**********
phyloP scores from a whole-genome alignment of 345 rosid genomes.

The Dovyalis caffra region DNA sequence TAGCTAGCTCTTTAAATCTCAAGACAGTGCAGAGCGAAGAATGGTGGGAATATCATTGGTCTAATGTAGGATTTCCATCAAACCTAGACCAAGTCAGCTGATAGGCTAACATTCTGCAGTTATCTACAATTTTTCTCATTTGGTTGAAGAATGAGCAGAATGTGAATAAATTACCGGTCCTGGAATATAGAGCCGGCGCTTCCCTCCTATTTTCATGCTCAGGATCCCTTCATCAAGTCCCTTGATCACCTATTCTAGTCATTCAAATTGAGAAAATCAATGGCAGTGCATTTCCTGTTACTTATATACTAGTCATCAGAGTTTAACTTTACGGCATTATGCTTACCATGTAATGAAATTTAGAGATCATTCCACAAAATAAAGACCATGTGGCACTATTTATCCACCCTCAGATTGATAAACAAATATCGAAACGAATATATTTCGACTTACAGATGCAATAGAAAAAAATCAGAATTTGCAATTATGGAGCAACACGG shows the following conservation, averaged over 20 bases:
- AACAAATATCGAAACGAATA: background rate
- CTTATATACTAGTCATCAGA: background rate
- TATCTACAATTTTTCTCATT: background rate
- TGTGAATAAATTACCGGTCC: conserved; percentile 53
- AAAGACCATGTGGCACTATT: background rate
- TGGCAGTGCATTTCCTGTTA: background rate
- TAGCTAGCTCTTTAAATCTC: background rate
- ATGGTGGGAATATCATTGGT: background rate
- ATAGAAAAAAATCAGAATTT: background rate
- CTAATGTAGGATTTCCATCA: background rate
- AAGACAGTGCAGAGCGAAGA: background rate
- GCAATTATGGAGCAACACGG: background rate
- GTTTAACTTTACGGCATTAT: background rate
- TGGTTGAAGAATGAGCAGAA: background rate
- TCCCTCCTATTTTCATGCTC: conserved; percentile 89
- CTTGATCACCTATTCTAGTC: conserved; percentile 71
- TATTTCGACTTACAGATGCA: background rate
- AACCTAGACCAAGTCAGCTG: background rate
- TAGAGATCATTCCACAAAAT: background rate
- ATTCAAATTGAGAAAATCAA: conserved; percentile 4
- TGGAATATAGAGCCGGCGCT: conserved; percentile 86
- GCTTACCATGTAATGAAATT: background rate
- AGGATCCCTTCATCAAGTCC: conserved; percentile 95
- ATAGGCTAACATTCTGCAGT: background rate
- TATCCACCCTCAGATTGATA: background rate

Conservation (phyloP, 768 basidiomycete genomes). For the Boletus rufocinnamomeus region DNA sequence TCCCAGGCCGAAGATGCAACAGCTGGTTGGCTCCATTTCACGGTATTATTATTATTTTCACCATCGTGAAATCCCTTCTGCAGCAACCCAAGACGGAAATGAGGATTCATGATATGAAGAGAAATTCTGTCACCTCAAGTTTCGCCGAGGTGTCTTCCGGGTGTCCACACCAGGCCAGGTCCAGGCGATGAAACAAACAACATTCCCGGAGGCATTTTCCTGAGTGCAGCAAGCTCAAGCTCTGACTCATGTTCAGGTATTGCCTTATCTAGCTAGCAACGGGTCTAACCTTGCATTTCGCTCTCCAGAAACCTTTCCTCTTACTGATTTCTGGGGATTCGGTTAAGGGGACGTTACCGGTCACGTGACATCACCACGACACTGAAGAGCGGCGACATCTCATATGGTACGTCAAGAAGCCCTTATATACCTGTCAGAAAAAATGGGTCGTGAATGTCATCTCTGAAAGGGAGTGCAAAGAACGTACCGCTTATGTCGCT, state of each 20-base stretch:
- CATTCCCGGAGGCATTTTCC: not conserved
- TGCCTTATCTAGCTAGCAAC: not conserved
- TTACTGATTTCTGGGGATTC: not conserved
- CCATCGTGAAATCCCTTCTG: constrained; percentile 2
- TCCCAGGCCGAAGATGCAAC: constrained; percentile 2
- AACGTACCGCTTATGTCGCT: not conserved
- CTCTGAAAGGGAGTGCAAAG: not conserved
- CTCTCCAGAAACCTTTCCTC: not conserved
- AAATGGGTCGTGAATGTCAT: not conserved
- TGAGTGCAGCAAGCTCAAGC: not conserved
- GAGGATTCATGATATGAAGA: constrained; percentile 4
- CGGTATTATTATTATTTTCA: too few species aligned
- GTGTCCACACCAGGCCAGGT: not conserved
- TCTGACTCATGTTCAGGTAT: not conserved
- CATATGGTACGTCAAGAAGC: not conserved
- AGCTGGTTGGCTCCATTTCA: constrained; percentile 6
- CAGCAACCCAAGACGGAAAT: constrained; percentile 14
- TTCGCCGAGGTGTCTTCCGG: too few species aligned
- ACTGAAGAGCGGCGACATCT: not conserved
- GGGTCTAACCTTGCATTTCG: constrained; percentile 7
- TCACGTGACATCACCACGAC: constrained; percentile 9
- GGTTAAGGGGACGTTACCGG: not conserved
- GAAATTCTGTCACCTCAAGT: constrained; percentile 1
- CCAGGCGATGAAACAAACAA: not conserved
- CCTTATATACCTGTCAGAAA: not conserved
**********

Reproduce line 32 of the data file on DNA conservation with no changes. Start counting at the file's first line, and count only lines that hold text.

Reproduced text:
- CCATCGTGAAATCCCTTCTG: constrained; percentile 2